Longtime readers may remember a few things about me:
- At various times, I've studied to be a priest, a doctor, a teacher, and a financial advisor (though I was only two of those).
- My posts can get so technical (okay, boring) that J.D. has to enliven them with cat pictures.
- I've tried to lose weight over the past couple of years, and have concluded that reducing heft is very similar to building wealth.
via icanhascheezburger.com, where you can see more Lolcats and funny pictures
Despite my midsection deflation procrastination, I have been saving for retirement since age 25, and that's when I was a teacher, so I wasn't exactly rolling in the boodle. What got me to save back then for a goal four decades hence? A fear of financial privation and loss of control. You don't want to hear my family history - and my family doesn't want me to tell you - but suffice it to say that I had a front-row seat to visits from sheriffs, property repossessions, and debt collectors when I was a young-ish fellow.
Fear might not be the kick in the rear you need; perhaps salivating over future wealth inspires you to forgo some current spending. Whatever it is, finding what motivates you is the first step.Then, as much as possible, break a long-term goal into short-term chunks. The sooner the goal, the easier this will be. If you want to pay off a credit card or buy a car in five years, it's relatively easy - perhaps using an online savings calculator - to figure out an annual or semiannual goal. For retirement, it's more complicated. I've written before about how to use a calculator to estimate whether you're saving enough for retirement. While I think such a process is useful for everyone - and crucial for anyone at least in their early 50s - the truth is that the ability of a calculator to estimate your retirement needs declines the farther you are from retirement. I have a colleague here at The Motley Fool who is in his early 40s and who has taken a different approach. He has three primary goals:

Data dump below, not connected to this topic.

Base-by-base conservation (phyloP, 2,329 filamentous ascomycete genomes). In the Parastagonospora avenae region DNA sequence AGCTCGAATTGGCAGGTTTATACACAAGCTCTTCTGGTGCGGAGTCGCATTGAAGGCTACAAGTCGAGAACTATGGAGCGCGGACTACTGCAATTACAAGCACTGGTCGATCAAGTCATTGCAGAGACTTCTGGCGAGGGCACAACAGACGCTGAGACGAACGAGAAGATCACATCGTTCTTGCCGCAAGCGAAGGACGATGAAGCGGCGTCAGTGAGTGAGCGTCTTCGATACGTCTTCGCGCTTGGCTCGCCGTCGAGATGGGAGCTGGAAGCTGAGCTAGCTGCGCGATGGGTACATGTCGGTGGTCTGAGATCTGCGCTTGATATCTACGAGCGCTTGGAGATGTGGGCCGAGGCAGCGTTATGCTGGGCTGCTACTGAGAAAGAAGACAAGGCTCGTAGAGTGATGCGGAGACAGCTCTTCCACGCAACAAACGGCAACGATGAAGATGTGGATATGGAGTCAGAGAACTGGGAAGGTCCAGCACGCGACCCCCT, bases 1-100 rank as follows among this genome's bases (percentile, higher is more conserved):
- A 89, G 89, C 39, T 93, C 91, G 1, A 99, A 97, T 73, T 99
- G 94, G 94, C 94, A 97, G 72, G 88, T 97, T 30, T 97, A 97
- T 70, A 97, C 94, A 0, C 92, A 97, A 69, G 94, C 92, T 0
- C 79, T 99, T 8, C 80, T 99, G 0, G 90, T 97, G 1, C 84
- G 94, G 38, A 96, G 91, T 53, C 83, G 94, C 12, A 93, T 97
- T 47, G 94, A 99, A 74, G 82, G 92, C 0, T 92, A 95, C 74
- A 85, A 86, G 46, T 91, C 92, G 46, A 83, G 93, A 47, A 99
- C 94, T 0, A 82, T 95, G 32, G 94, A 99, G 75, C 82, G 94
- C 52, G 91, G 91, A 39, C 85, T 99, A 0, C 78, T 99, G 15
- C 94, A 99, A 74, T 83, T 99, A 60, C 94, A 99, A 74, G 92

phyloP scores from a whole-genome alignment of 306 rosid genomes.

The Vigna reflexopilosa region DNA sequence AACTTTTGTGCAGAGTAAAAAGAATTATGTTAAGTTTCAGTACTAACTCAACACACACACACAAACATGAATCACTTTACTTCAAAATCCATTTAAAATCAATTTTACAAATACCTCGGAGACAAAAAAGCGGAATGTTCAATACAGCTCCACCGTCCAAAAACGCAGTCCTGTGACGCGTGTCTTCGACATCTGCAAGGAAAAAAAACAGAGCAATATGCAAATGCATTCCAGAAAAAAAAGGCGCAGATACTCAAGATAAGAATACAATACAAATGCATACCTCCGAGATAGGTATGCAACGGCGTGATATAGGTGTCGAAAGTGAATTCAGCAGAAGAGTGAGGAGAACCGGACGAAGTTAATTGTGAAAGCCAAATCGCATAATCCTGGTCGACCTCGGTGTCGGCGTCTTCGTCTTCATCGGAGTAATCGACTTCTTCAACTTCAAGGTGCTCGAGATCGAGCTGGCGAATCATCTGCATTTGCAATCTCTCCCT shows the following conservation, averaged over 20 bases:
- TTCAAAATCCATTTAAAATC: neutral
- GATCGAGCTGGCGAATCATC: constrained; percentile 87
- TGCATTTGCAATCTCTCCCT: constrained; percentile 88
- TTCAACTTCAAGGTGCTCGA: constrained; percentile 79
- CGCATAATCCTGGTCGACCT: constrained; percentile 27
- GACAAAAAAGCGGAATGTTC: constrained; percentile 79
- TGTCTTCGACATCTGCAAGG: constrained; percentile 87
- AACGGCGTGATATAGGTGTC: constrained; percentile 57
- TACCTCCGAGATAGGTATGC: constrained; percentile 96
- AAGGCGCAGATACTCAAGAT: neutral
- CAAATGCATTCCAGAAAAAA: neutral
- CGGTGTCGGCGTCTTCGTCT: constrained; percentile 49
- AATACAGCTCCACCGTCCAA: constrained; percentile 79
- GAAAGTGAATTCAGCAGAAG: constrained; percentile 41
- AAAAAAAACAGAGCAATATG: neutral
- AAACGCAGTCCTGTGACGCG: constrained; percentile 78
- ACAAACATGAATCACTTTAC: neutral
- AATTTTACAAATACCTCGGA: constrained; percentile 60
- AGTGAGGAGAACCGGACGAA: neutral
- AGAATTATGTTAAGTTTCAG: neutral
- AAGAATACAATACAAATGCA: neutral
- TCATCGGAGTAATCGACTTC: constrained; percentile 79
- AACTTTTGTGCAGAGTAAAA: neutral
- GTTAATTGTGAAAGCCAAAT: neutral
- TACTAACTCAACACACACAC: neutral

- Remain debt-free, except for a mortgage
- Pay off that mortgage in 15 years or sooner
- Invest a specific amount each month
It would be silly for me to guess what my $5,000 Roth contribution will be worth in 20 years. I can't control what it will be worth, but I can make sure I have no debt, a paid-for condo, and consistent monthly paid-in capital [i.e., money that has been socked away, which in his case will be at least a few hundred thousand dollars absent any growth whatsoever].No Potential Pain, No Aspirational Gain
The final component is accountability, which for my health goal is that $200 bet with someone who will hold me to it. After this challenge is over, I plan to keep making bets with Ben - such as I can't permit my body fat percentage to increase more than two percentage points or I owe him $200, with monthly check-ins. Otherwise, I fear it will be too easy to slide back. If you don't have a fitness expert to make you put money on the waistline, make bets with your friends or use a site like Fatbet.net. I suppose the same type of bet could be made about a financial goal, but for some reason, it seems counterproductive to make someone pay money if they're already having trouble accumulating it. One option is determining an annual savings goal, which likely also entails an annual spending limit, so you could target either one - and make bets with friends that would involve you doing something embarrassing or repulsive to you (e.g., if you're a Democrat, you put a Romney bumper sticker on your car; the Republicans get an Obama sticker; independents like me get both). Or use a site like TweetWhatYouSpend.com. Or perhaps every six months, you sit down in a quiet space, and spend 10 minutes imagining - in explicit detail - what it must be like to be in your 60s with less than $30,000. That is motivation enough for me.